Fedele’s path to public financing gets steeper

Public broadcasting offers donors a tote bag. Give Michael C. Fedele’s campaign for governor “a one-time contribution of $25, $50 or $100,” and he promises a tax freeze.

A no-tax pledge emailed to potential donors over the weekend is Fedele’s latest pitch for the contributions he badly needs to qualify for public financing of at least $1.25 million for the Republican primary.

Three weeks after Fedele promised he nearly had the $250,000 in qualifying donations of no more than $100, Fedele said Monday night that he’s still “probably 10 days” away from having the money — the same estimate his campaign has given since May 22, when he lost the GOP convention endorsement to Tom Foley.

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Michael Fedele

He now has a new hurdle: an increasingly open effort by Foley, a wealthy Greenwich businessman and former U.S. ambassador, to crimp Fedele’s campaign by blocking or delaying him from obtaining public money.

With eight weeks until the Aug. 10 primary, Foley’s campaign has taken on a sharper tone as he tries to fend off two challengers for the GOP nomination: Fedele, the lieutenant governor, and Oz Griebel, the president of the MetroHartford Alliance.

His campaign manager sent an email blast last week criticizing Fedele for seeking public financing under the Citizens’ Election Program, a reform signed into law by Republican Gov. M. Jodi Rell in 2005.

On Monday, Foley said he wants Republicans to know that that a contribution of $50 or $100 to Fedele could “open the door to public money to fight a fellow Republican.”

“If people know that and they are still willing to contribute, that’s fine,” Foley said. “We just wanted to make sure people knew what they were doing when they contributed to his campaign.”

Fedele, the only Republican candidate for governor seeking public financing, said after leaving a fundraiser in Stamford that Foley is trying to win by having the biggest bank account.

“I think Tom Foley believes the only people who should be eligible for pubic office are people like him who are super wealthy or have friends in high places,” Fedele said.

His high school classmate, endorsed Democrat Dan Malloy, is the only statewide candidate to qualify so far. He recently received nearly $2.2 million in public financing — a basic grant of $1.25 million and supplemental funds to match the spending of his primary opponent, Ned Lamont.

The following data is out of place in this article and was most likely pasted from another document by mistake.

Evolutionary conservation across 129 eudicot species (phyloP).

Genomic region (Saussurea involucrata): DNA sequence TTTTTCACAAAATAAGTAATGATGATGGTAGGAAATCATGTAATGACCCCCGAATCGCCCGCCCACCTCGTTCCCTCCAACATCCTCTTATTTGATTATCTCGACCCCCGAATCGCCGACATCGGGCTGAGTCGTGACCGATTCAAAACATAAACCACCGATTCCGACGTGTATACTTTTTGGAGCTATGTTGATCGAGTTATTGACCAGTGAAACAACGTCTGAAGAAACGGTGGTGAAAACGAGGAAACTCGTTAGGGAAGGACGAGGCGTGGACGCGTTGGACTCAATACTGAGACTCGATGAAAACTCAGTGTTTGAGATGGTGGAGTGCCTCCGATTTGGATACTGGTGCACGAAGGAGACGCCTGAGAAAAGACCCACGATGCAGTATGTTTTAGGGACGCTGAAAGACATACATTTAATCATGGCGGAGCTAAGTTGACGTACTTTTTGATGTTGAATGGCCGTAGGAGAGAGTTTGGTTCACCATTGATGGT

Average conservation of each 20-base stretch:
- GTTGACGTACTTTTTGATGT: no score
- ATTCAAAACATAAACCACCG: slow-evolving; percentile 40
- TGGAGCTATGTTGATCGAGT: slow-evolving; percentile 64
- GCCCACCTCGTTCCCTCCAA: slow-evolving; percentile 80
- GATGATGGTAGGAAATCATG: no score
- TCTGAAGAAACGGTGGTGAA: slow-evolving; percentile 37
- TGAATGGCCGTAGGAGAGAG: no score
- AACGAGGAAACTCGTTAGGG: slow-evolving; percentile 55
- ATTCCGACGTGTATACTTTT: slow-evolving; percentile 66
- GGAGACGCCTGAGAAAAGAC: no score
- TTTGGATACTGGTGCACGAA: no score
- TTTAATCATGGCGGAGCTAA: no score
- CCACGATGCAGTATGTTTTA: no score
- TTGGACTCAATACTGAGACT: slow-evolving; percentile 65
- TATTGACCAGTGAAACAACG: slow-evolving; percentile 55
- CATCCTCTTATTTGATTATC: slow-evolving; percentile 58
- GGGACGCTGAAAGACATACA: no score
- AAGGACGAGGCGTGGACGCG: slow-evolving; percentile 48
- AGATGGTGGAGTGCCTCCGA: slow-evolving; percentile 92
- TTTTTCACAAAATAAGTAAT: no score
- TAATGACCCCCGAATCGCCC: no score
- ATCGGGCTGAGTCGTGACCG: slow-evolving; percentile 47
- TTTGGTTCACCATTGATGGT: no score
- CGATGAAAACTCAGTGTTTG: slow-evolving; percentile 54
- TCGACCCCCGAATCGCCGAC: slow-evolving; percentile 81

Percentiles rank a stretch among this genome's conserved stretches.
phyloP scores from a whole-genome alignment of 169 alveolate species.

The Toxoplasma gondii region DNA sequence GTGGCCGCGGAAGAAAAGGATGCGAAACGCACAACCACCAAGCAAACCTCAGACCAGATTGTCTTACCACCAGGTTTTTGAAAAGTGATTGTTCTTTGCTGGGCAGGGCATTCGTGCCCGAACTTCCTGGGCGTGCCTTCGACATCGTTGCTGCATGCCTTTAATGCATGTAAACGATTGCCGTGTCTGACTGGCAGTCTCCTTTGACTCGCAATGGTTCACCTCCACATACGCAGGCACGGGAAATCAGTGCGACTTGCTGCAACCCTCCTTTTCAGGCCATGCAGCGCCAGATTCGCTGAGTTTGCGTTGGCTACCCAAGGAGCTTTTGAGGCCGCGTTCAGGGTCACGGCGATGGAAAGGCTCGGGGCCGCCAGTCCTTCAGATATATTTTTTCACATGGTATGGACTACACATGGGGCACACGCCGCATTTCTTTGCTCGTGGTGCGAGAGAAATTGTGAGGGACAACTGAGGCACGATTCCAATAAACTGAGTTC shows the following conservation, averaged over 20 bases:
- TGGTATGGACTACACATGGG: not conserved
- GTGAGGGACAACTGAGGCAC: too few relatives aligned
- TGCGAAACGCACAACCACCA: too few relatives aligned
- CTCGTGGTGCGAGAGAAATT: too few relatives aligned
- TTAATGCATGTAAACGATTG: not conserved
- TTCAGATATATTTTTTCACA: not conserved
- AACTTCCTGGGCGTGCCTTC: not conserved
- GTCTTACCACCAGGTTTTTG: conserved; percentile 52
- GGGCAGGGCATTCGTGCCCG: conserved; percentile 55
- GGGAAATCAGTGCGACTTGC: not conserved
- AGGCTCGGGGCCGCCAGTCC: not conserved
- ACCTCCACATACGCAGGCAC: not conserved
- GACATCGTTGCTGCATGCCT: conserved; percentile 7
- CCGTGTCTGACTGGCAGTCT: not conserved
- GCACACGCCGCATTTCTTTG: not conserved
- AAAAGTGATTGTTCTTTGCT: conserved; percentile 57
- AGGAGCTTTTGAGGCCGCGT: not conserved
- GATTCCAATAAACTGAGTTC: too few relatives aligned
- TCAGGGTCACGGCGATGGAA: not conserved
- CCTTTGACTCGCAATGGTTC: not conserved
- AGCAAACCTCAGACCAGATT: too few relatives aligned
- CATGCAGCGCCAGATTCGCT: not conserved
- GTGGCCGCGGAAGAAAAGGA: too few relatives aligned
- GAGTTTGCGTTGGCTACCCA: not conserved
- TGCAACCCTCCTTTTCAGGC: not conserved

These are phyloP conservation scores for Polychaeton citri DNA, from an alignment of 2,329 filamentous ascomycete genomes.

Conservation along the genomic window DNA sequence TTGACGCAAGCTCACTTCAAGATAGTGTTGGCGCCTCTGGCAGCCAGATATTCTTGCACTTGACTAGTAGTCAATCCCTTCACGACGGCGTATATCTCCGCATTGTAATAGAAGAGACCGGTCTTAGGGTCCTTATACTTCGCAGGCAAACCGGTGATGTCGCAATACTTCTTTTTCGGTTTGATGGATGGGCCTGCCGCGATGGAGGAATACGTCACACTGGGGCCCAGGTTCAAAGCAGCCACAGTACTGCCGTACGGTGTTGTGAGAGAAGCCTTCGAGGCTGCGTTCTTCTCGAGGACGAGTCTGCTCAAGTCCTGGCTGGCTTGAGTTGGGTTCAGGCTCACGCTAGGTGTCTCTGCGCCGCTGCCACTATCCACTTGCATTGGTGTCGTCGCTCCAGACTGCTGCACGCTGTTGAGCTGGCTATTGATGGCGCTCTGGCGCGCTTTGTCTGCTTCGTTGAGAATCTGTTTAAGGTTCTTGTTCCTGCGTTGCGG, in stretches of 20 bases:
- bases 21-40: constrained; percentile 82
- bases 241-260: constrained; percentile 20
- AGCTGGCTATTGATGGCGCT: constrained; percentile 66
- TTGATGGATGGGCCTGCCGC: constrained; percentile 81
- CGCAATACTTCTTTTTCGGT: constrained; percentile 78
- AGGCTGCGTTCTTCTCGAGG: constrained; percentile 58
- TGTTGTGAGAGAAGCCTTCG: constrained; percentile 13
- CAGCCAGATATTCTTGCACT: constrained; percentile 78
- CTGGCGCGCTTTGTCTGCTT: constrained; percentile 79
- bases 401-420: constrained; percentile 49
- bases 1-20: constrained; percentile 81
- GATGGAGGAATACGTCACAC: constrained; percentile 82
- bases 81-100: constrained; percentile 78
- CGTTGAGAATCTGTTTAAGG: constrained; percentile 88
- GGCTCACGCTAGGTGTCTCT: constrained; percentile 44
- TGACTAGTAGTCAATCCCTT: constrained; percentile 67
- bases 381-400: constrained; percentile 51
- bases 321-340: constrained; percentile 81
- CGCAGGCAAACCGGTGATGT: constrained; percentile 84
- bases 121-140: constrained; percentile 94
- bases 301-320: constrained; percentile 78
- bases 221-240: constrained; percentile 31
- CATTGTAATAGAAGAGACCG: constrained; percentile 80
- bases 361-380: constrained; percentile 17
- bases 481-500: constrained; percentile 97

The voluntary Citizens’ Election Program provides gubernatorial candidates grants of $1.25 million for a primary and $3 million for a general election, with the possibility of matching funds that could double the grants.

With Democrats generally supportive of public financing, Malloy’s email pitches for money celebrated the milestone he was about reach.

“We are less than $12,000 away from qualifying. This moment is history. This is amazing,” Malloy said in an email on April 29. “Be a part of history with us.”

Realizing that many Republicans are cool to the program, Fedele’s hook was a promise to veto any tax increase.

“But in order to take my message of fiscal accountability to voters across the state, we must first qualify for the Citizens Election Program,” Fedele said. “Will you help me reach that goal with a one-time contribution of $25, $50 or $100?

Fedele said he did not know how much money he needed to hit $250,000.

“I leave all the numbers to the treasurer,” Fedele said. “They’ll tell me when I’m done.”

The last public view of his finances came in April, when he reported having raising $122,000 through the end of March.

Fedele had reacted quickly to Rell announcing her retirement in November. He was raising money by December 1 and took in $67,073 by the end of the year. If he continued that pace, he would have qualified by now, but donations dropped off sharply.

He collected only $55,474 in the first three months of 2010, a monthly rate of $18,491. At that pace, he won’t reach $250,000 until late September. The State Elections Enforcement Commission’s deadline for filing his application is 5 p.m. on July 16.

The commission requires a week to consider and approve each application for funds. If Fedele raises the rest of the qualifying funds in 10 days, the soonest the commission could approve his application and wire his campaign the money would be June 30.

With public money in hand, Malloy is acting on its campaign plan by hiring field staff and gearing up for television commercials.

Fedele said he can be ready to make those same moves as soon as he qualifies.

“You don’t need money to plan,” he said. “You need money to execute.”